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VAB Solutions Full Tracheid Lumber Grading Optimizer provides many benefits to Groupe Crête Random Mill

By October 12, 2016 March 22nd, 2018 No Comments

This is an English Translation of the original article published by Forestry and Sawmill Operations on October 6, 2016

VIP Treatment for Each Piece of Wood

The Groupe Crête invested massively in their Chertsey mill to create a mill of excellence in Québec.

The Groupe Crête story began in 1949 in Saint-Séverin-de-Prouxville, in Mauricie, with the construction of a mill on the family property by founder, Gérard Crête. Over the course of several years, the business expanded, operating around a dozen factories in Québec and the United States. However in 2006, during the forestry crisis, all of Gérard Crête’s factories were acquired by the multinational corporation, Kruger, which had already been a majority partner in the business since the 1990s.
However, forestry runs in the veins of the Crête family. For Martin Crête, the son of Gérard Crête, and Sébastien, the younger son, there was no question of permanently retiring from the industry. “We always wanted to come back to the business,” confirmed Sébastien Crête, 45 years old, President of Groupe Crête, who has recently taken the reins from his father Martin.

The opportunity presented itself just three years later in 2009. Alan Gagnon, Chertsey Riopel factory director, approached the Crête family since the owner was considering retirement.

“We seized the opportunity, because the factory had survived the forestry crisis and had updated their operations,” explained Sébastien Crête. Two years later, Groupe Crête purchased a second factory in Saint-Faustin-Lac-Carré, in the Laurentides, solidifying their return to the sawmill business.

Since then, the Groupe Crête, with new partner Alain Gagnon, upgraded the Chertsey factory, which produces lumber from fir and spruce woods with external coatings. Investing over $4.5M, have surpassed their production of 30 million PPM in 2009 to 50 million in 2015, maintaining jobs for more than 70 employees. Nearly all the stages of production have been reviewed and improved.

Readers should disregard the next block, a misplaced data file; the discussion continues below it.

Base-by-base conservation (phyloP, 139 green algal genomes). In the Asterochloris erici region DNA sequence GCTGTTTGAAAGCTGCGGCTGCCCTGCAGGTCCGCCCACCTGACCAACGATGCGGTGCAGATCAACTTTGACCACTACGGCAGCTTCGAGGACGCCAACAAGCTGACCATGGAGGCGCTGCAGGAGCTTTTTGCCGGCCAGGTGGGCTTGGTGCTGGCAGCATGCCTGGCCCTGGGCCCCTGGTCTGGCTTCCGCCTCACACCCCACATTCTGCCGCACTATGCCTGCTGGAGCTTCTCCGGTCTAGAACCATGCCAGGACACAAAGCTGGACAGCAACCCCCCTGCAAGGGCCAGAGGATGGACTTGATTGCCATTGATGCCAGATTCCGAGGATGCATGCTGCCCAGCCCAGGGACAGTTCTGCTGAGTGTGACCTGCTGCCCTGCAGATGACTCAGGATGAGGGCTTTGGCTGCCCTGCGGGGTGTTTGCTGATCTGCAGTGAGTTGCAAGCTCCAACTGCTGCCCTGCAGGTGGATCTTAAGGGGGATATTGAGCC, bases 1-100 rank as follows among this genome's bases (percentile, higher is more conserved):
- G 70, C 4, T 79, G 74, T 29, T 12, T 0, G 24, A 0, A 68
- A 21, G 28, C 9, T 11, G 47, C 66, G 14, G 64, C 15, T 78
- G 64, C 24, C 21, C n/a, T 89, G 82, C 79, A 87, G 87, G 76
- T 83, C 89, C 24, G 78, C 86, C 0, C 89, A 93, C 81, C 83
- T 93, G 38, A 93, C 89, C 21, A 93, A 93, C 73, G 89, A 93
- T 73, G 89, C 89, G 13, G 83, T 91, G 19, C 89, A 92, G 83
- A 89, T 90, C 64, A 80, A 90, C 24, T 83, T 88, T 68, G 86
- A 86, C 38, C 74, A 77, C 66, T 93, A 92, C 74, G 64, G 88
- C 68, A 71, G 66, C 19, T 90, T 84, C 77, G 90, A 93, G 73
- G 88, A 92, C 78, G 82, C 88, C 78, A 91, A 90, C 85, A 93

The most recent major investment was the addition of a complete planing optimization system, costing a total of $850,000. “That technology augmented our productivity by 20% in the planermill and eliminated our bottleneck problems,” explained Marc Beaupré, forman of the Chertsey mill.

The linear optimizer, from VAB Solutions, a business in Lévis which specializes in vision equipment for the forestry industry, reads the boards at each 1/4 inch, detecting the smallest flaws, thereby removing the need for manual board classification. “This minimizes the risk of production stoppage and decreases employment costs, including compensation for manual classification as well as workers’ compensation costs related to repetitive motion injuries,” explained Jessy Ross, Sales Coordinator, VAB Solutions.

In addition to increasing production output, VAB technology also maximizes the value of each piece of lumber. “The optimizer increases the percentage of premium wood you can get out of the same amount of lumber. We can also guarantee grading uniformity of 99.5% at the time of inspections,” added Jessy Ross. Thus, the mill will see a return on their investment within four to nine months. “It’s not the same expense,” added Marc Beaupré, mill forman, enchanted by his new machine.

The Groupe Crête had also invested $350,000 to have Comact reconditione their trimming optimizer in 2015. “We were able to save the optimizer machinery, but they overhauled the electronics in it,” explained Stéphane Desjardins, Vice President, Optimization, Comact. Reconditioning allowed VAB to avoid installing new equipment, in addition to speeding up the start up. Reconditioning can happen within a weekend, permitting a rapid production restart.

The system, manufactured in Mirabel, geometrically measures the boards to automatically calculate how to trim the most profitable piece of lumber from each board. It analyzes the amount of decay more precisely than a manual operator could. “The heads emit a ray of lasers, detecting the exact shape and size of each piece scanned. The arrangement of the heads at 90 degree angles against the boards permits a precise reading of decay and other flaws like the presence of wane, knots and holes,” explained Stéphane Desjardins. The designer estimated the return on investment would be realized in only a few months.

The year 2015 was a year for several other investments as well: a Lug Loader from Marinus End-Match ($300,000); high range mégadôme from the Harnois Industries ($200,000 dollars); Liebherr 924 Log Loader ($430,000 dollars); Volvo L-110G loader ($225,000 dollars); humidity reader distinguishing spruce from fir from SCS Forest Products ($75,000 dollars), not including the asphalt work on the factory fields. These kinds of investments have allowed the sawmill to rank among those with the highest material yield in Québec, thus all of the forestry industry ministries, from the wildlife to parks, each have a great deal of respect for Sébastien Crête.

Read the article about VAB Solutions latest installation at Groupe Crete (Random Mill) provided with the Full Tracheid Module